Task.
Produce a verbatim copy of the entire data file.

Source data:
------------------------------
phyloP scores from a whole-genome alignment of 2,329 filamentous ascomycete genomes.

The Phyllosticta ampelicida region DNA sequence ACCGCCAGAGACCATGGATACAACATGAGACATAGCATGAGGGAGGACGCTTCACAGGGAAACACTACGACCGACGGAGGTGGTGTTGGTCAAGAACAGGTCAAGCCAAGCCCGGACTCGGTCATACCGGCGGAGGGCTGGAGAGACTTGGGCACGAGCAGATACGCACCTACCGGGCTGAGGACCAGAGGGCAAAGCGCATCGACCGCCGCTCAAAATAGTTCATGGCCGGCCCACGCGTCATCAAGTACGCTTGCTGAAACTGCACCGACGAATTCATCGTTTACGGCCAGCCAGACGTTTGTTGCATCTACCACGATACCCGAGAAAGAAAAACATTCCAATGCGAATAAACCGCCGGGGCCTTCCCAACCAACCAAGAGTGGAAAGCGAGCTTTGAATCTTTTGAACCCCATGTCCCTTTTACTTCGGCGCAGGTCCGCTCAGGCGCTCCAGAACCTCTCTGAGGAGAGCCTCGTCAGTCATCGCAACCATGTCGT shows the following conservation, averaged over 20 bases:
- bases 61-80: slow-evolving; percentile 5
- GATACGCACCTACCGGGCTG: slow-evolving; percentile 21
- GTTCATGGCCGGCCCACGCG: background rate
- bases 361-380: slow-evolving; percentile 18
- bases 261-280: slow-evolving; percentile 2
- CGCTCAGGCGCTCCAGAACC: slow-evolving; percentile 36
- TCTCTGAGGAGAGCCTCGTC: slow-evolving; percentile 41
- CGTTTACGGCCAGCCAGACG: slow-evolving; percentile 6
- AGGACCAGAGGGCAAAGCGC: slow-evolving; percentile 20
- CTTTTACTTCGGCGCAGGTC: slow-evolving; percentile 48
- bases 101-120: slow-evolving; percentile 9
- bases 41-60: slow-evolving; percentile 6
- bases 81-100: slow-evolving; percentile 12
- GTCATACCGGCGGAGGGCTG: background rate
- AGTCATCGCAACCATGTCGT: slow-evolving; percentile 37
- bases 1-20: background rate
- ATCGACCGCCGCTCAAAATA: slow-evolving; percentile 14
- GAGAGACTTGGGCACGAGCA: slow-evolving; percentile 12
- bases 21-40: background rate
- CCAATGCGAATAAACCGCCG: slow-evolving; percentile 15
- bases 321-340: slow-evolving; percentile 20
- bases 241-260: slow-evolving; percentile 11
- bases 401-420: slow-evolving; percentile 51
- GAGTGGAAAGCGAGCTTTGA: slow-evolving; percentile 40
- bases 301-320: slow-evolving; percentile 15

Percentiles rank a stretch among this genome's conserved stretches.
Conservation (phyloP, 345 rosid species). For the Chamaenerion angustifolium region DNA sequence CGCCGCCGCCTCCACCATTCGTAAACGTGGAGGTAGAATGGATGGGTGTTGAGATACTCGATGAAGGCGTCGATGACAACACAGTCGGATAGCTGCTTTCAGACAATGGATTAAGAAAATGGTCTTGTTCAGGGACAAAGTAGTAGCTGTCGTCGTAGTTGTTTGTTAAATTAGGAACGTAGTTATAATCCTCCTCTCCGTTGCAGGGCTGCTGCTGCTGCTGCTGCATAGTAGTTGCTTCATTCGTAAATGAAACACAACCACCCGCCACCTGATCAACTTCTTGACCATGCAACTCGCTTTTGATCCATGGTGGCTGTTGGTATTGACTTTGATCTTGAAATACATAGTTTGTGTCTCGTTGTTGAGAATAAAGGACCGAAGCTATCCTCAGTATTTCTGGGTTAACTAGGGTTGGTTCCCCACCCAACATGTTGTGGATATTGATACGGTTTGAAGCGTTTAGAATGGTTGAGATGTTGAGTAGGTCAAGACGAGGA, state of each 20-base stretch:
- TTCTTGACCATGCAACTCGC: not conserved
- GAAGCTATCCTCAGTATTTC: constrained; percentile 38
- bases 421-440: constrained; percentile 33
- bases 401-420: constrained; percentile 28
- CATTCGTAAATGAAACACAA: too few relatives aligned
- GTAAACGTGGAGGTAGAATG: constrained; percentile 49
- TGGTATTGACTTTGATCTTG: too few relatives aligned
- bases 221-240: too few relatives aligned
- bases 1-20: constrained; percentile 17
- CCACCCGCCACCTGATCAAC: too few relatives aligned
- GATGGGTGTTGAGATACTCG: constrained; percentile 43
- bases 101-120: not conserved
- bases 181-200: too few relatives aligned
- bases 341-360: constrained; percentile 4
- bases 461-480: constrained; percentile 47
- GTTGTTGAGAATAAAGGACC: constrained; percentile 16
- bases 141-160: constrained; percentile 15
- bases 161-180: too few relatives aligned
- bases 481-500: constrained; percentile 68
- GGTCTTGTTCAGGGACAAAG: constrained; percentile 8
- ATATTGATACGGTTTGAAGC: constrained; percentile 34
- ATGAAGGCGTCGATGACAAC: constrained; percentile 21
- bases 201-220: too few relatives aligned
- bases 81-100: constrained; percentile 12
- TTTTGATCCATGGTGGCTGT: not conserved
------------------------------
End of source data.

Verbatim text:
phyloP scores from a whole-genome alignment of 2,329 filamentous ascomycete genomes.

The Phyllosticta ampelicida region DNA sequence ACCGCCAGAGACCATGGATACAACATGAGACATAGCATGAGGGAGGACGCTTCACAGGGAAACACTACGACCGACGGAGGTGGTGTTGGTCAAGAACAGGTCAAGCCAAGCCCGGACTCGGTCATACCGGCGGAGGGCTGGAGAGACTTGGGCACGAGCAGATACGCACCTACCGGGCTGAGGACCAGAGGGCAAAGCGCATCGACCGCCGCTCAAAATAGTTCATGGCCGGCCCACGCGTCATCAAGTACGCTTGCTGAAACTGCACCGACGAATTCATCGTTTACGGCCAGCCAGACGTTTGTTGCATCTACCACGATACCCGAGAAAGAAAAACATTCCAATGCGAATAAACCGCCGGGGCCTTCCCAACCAACCAAGAGTGGAAAGCGAGCTTTGAATCTTTTGAACCCCATGTCCCTTTTACTTCGGCGCAGGTCCGCTCAGGCGCTCCAGAACCTCTCTGAGGAGAGCCTCGTCAGTCATCGCAACCATGTCGT shows the following conservation, averaged over 20 bases:
- bases 61-80: slow-evolving; percentile 5
- GATACGCACCTACCGGGCTG: slow-evolving; percentile 21
- GTTCATGGCCGGCCCACGCG: background rate
- bases 361-380: slow-evolving; percentile 18
- bases 261-280: slow-evolving; percentile 2
- CGCTCAGGCGCTCCAGAACC: slow-evolving; percentile 36
- TCTCTGAGGAGAGCCTCGTC: slow-evolving; percentile 41
- CGTTTACGGCCAGCCAGACG: slow-evolving; percentile 6
- AGGACCAGAGGGCAAAGCGC: slow-evolving; percentile 20
- CTTTTACTTCGGCGCAGGTC: slow-evolving; percentile 48
- bases 101-120: slow-evolving; percentile 9
- bases 41-60: slow-evolving; percentile 6
- bases 81-100: slow-evolving; percentile 12
- GTCATACCGGCGGAGGGCTG: background rate
- AGTCATCGCAACCATGTCGT: slow-evolving; percentile 37
- bases 1-20: background rate
- ATCGACCGCCGCTCAAAATA: slow-evolving; percentile 14
- GAGAGACTTGGGCACGAGCA: slow-evolving; percentile 12
- bases 21-40: background rate
- CCAATGCGAATAAACCGCCG: slow-evolving; percentile 15
- bases 321-340: slow-evolving; percentile 20
- bases 241-260: slow-evolving; percentile 11
- bases 401-420: slow-evolving; percentile 51
- GAGTGGAAAGCGAGCTTTGA: slow-evolving; percentile 40
- bases 301-320: slow-evolving; percentile 15

Percentiles rank a stretch among this genome's conserved stretches.
Conservation (phyloP, 345 rosid species). For the Chamaenerion angustifolium region DNA sequence CGCCGCCGCCTCCACCATTCGTAAACGTGGAGGTAGAATGGATGGGTGTTGAGATACTCGATGAAGGCGTCGATGACAACACAGTCGGATAGCTGCTTTCAGACAATGGATTAAGAAAATGGTCTTGTTCAGGGACAAAGTAGTAGCTGTCGTCGTAGTTGTTTGTTAAATTAGGAACGTAGTTATAATCCTCCTCTCCGTTGCAGGGCTGCTGCTGCTGCTGCTGCATAGTAGTTGCTTCATTCGTAAATGAAACACAACCACCCGCCACCTGATCAACTTCTTGACCATGCAACTCGCTTTTGATCCATGGTGGCTGTTGGTATTGACTTTGATCTTGAAATACATAGTTTGTGTCTCGTTGTTGAGAATAAAGGACCGAAGCTATCCTCAGTATTTCTGGGTTAACTAGGGTTGGTTCCCCACCCAACATGTTGTGGATATTGATACGGTTTGAAGCGTTTAGAATGGTTGAGATGTTGAGTAGGTCAAGACGAGGA, state of each 20-base stretch:
- TTCTTGACCATGCAACTCGC: not conserved
- GAAGCTATCCTCAGTATTTC: constrained; percentile 38
- bases 421-440: constrained; percentile 33
- bases 401-420: constrained; percentile 28
- CATTCGTAAATGAAACACAA: too few relatives aligned
- GTAAACGTGGAGGTAGAATG: constrained; percentile 49
- TGGTATTGACTTTGATCTTG: too few relatives aligned
- bases 221-240: too few relatives aligned
- bases 1-20: constrained; percentile 17
- CCACCCGCCACCTGATCAAC: too few relatives aligned
- GATGGGTGTTGAGATACTCG: constrained; percentile 43
- bases 101-120: not conserved
- bases 181-200: too few relatives aligned
- bases 341-360: constrained; percentile 4
- bases 461-480: constrained; percentile 47
- GTTGTTGAGAATAAAGGACC: constrained; percentile 16
- bases 141-160: constrained; percentile 15
- bases 161-180: too few relatives aligned
- bases 481-500: constrained; percentile 68
- GGTCTTGTTCAGGGACAAAG: constrained; percentile 8
- ATATTGATACGGTTTGAAGC: constrained; percentile 34
- ATGAAGGCGTCGATGACAAC: constrained; percentile 21
- bases 201-220: too few relatives aligned
- bases 81-100: constrained; percentile 12
- TTTTGATCCATGGTGGCTGT: not conserved